Life-long Chicago resident and marketing manager noted that few people seemed to interact with the art, but added that it contributed to the overall feeling of community. She meets with her friends at least once a day near the sculptures and enjoys the time spent with them as their dogs play together in the area. She was aware of the sculpture of La Salle, the role he played in history, and added that the sculpture could serve as an important visual reinforcement of the history lessons teachers introduce in their classrooms. When asked about the increased violence in the area (a shooting had occurred just a few blocks away the weekend before I interviewed her), she expressed concern, but quickly added, “This is Chicago…” When I pressed her to explain her comment, she recounted that “in her own neighborhood” as she was waiting for a bus early one morning on her way to work, she had what she had identified as a “wealthy, drunk business man” pull up beside her and asked her how much she charged, indicating he had mistaken her for a prostitute. Her anecdote served to illustrate that criminal activity is not just limited to gangs, divided among racial or socio-economic statuses, but was just a normal part of everyday life in Chicago.
Hans Christian Andersen
My Reflection: As a child reared in a conservative home, I was allowed to read two types of literature: the Bible and fairy tales. I would escape the abuse, neglect, dirt and poverty of my childhood lost in a strange world of words painted with violence and poverty overcome through hope, faith and a touch of magic. As I explore the public art in Chicago, I lose myself once again in images of Lincoln Park, old memorials that serve as a reminder that the ugly kid on the block may some day be transformed into a beautiful swan or that a kiss may transform the allusive mermaid into a human.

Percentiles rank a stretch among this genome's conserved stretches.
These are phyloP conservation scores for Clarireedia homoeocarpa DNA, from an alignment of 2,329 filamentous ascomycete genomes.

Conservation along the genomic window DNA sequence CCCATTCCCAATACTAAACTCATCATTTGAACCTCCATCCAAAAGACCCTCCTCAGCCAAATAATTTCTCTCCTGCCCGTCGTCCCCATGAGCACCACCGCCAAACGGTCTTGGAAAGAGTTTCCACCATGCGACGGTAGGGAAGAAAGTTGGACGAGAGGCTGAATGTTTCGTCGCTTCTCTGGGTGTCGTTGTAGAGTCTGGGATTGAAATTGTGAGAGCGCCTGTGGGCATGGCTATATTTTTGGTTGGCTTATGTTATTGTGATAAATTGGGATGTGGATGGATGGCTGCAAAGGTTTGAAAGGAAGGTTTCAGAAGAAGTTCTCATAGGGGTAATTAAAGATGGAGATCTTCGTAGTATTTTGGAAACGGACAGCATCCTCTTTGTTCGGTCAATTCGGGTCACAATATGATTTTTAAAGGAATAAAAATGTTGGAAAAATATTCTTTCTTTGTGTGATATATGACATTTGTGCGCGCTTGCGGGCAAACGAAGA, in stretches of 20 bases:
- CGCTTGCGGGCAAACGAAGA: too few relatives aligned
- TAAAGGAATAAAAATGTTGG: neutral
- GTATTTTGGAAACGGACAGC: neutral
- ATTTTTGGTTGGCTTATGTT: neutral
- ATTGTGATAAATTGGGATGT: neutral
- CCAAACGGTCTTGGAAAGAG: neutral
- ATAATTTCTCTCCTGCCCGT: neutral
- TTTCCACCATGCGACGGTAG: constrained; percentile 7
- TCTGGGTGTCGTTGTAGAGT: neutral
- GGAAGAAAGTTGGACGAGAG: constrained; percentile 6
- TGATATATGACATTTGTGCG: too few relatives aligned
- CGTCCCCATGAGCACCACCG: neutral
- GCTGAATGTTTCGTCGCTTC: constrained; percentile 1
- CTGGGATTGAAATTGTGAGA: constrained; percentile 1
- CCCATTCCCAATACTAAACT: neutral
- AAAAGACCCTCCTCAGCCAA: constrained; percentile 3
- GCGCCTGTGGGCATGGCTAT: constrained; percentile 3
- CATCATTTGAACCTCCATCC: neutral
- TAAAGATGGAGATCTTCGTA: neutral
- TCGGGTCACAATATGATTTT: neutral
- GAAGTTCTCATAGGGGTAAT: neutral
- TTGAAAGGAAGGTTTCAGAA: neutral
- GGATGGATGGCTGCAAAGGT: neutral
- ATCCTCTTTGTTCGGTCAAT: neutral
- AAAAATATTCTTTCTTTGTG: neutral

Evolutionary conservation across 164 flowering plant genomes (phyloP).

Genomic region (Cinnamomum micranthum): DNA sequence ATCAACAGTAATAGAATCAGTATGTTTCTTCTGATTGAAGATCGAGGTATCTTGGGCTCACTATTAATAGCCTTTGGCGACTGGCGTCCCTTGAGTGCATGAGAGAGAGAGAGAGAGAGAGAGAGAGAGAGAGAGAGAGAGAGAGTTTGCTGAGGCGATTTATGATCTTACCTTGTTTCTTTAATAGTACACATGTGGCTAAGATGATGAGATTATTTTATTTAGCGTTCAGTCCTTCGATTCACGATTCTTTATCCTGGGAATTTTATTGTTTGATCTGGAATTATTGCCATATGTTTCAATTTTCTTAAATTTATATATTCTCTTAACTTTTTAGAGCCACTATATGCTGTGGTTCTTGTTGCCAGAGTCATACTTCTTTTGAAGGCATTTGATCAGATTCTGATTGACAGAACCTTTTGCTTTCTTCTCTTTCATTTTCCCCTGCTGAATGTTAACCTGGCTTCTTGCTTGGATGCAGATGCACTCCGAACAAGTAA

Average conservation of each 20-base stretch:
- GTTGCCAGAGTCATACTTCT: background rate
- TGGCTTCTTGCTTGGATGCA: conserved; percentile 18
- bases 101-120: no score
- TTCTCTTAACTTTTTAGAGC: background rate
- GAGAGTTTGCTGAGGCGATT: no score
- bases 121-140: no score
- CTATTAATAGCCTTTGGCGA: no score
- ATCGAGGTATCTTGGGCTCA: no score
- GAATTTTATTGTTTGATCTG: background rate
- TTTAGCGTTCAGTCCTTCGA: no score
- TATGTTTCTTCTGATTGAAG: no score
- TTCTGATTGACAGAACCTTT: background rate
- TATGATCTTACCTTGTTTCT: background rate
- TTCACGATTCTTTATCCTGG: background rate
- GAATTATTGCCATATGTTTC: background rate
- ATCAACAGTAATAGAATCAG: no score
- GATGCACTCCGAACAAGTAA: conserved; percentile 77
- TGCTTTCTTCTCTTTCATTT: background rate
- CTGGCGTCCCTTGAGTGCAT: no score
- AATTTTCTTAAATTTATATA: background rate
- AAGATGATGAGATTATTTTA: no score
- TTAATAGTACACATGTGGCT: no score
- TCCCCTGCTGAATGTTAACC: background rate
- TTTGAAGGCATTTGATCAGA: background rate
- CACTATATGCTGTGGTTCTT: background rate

Long-time Chicago resident and local employee, who stressed that he and his children’s primary form of entertainment in the evening was reading, noted that Chicago Parks were actively engaged in education, hosting school-aged children on field trips often, adding that his place of employment was free to the public. He believed art, architecture and landscape worked together to create an atmosphere that encouraged hands-on, daily interaction with all cultural modes of expression.
My Reflection: The small garden surrounding him features flowers mentioned in his works. The base is inscribed with Samuel T. Coleridge's praise of Shakespeare: "He was not for an age but for all time."
Blossom and Irving Levin Family Foundation
Life-long Chicago resident and educator who was currently pursuing her Master’s in Education lauded Chicago’s 2012 Cultural Plan for its effort to increase cultural awareness of local communities through its proposal to engage students within their own neighborhoods. She noted that areas like those surrounding this sculpture served as a perfect example of how interdisciplinary approaches are a successful means of educating students about ecology, biology, history, geography and art, adding that excursions into the local neighborhood will also provide physical exercise as well, an important aspect in effectively engaging all types of learners. The area has signs (visual instruction), a teacher’s lesson in the area would have to be auditory, and the experiential learners would be able to appreciate the textures, smells, and physical stimulation of the walk itself, all important aspects in educational processes.
Local horticulturist and college instructor provided one of the most insightful interviews I had throughout my project. He spent hours visiting with me regarding the subject, and I am grateful for his contribution. I discuss the interview thoroughly in the body of my thesis.
Richard J. Oglesby
My Reflection: In the same way that well-worn gloves once symbolized a Renaissance man, possessing virtues of wealth, power and athletic ability, a well-worn hat once symbolized the American frontiersman ideal. Placed on one of the highest hills I have seen in Chicago, this monument seems above the world, yet in an isolated way, neglected, nearly ignored except by the occasional homeless person, artist or partier who wanders up the hill for a glimpse of the city that often is reserved for those wealthy enough to possess a view from a tower office or expensive apartment or condominium.